Scientists Catch Brain Damage in the Act

Scientists have uncovered how inflammation and lack of oxygen conspire to cause brain damage in conditions such as stroke and Alzheimer’s disease.

The discovery, published today in Neuron, brings researchers a step closer to finding potential targets to treat neurodegenerative disorders.

Chronic inflammation and hypoxia, or oxygen deficiency, are hallmarks of several brain diseases, but little was known about how they contribute to symptoms such as memory loss.

This shows microglia stained green.
Microglia are part of a newly discovered mechanism that contributes to Alzheimer’s disease. Credit University of British Columbia.

The study used state-of-the-art techniques that reveal the movements of microglia, the brain’s resident immune cells. Brain researcher Brian MacVicar had previously captured how they moved to areas of injury to repair brain damage.

The new study shows that the combination of inflammation and hypoxia activates microglia in a way that persistently weakens the connection between neurons. The phenomenon, known as long-term depression, has been shown to contribute to cognitive impairment in Alzheimer’s disease.

“This is a never-before-seen mechanism among three key players in the brain that interact together in neurodegenerative disorders,” says MacVicar with the Djavad Mowafaghian Centre for Brain Health at UBC and Vancouver Coastal Health Research Institute.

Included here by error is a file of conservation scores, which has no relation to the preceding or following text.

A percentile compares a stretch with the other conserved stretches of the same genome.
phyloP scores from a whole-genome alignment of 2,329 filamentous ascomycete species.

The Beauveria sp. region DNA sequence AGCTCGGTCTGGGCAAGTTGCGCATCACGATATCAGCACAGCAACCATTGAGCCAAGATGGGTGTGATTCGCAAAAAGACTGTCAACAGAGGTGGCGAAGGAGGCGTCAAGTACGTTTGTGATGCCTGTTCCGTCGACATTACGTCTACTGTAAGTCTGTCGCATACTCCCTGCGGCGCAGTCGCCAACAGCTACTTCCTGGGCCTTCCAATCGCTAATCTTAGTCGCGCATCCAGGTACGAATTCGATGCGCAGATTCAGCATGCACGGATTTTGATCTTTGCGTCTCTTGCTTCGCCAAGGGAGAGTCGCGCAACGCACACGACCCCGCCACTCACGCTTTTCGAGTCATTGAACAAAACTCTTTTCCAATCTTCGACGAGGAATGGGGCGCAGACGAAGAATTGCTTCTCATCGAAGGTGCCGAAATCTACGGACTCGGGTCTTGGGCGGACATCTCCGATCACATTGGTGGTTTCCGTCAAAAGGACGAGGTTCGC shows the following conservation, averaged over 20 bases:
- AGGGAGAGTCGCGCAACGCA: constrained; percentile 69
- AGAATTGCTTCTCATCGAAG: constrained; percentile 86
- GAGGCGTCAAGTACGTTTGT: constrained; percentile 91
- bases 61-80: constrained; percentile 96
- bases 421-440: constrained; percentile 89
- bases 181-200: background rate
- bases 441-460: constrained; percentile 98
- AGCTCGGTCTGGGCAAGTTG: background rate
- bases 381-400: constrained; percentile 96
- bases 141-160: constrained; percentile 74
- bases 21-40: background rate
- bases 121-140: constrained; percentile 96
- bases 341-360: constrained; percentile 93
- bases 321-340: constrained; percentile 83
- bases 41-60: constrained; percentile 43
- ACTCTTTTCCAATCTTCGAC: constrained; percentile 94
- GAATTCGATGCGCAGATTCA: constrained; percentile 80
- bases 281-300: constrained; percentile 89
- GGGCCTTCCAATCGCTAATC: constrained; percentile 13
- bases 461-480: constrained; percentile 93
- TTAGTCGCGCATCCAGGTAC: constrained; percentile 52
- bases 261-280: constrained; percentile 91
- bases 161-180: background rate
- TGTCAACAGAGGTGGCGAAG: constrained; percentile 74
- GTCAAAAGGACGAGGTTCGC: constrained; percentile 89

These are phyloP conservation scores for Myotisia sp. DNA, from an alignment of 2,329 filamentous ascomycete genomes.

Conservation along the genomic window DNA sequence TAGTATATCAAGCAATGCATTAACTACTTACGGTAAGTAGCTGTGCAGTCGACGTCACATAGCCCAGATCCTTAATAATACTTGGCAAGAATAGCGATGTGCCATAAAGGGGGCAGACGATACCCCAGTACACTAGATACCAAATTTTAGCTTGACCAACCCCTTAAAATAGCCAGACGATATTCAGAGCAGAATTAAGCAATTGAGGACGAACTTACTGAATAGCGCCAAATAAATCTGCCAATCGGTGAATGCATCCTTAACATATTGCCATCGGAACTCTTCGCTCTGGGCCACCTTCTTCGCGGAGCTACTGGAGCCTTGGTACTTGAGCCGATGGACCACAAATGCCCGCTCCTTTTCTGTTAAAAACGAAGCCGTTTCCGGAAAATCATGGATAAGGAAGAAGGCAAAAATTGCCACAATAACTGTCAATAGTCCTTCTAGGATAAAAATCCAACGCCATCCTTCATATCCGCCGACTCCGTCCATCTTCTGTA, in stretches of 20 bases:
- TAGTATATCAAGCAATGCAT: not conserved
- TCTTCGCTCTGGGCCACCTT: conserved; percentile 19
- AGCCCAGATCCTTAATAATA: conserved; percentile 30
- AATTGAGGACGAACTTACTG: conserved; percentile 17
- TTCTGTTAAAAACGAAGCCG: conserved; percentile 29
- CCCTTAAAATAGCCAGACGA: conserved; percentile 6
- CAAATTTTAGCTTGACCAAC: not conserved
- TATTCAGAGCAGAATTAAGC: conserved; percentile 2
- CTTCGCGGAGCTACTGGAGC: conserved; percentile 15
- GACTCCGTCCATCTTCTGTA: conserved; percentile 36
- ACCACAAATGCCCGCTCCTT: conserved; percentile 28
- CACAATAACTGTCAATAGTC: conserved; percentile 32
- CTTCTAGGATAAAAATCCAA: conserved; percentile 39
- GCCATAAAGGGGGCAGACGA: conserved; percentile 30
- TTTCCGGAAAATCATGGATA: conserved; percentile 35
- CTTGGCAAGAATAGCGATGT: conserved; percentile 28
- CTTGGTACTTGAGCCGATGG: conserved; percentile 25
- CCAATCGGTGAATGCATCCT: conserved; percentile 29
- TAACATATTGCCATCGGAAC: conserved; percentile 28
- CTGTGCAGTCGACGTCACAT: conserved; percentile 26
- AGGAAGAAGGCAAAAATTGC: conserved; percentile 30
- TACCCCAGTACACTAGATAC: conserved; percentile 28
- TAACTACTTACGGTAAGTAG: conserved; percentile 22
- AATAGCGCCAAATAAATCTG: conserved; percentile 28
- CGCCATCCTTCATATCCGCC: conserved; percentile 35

“Now we can use this knowledge to start identifying new potential targets for therapy.”

This video describes the findings, including microscopy footage of how microglia repair brain damage.

Notes about this neurology research

Contact: Prof. Brian MacVicar – University of British Columbia
Source: University of British Columbia press release
Image Source: The image is adapted from the University of British Columbia press release.
Video Source: The video “Brain dysfunction mechanism decoded” is available at the ubcpublicaffairs YouTube page.
Original Research: Abstract for “Microglial CR3 Activation Triggers Long-Term Synaptic Depression in the Hippocampus via NADPH Oxidase” by Jingfei Zhang, Aqsa Malik, Hyun B. Choi, Rebecca W.Y. Ko, Lasse Dissing-Olesen, and Brian A. MacVicar in Neuron. Published online March 13 2014 doi:10.1016/j.neuron.2014.01.043

Join our Newsletter
I agree to have my personal information transferred to AWeber for Neuroscience Newsletter ( more information )
Sign up to receive our recent neuroscience headlines and summaries sent to your email once a day, totally free.
We hate spam and only use your email to contact you about newsletters. You can cancel your subscription any time.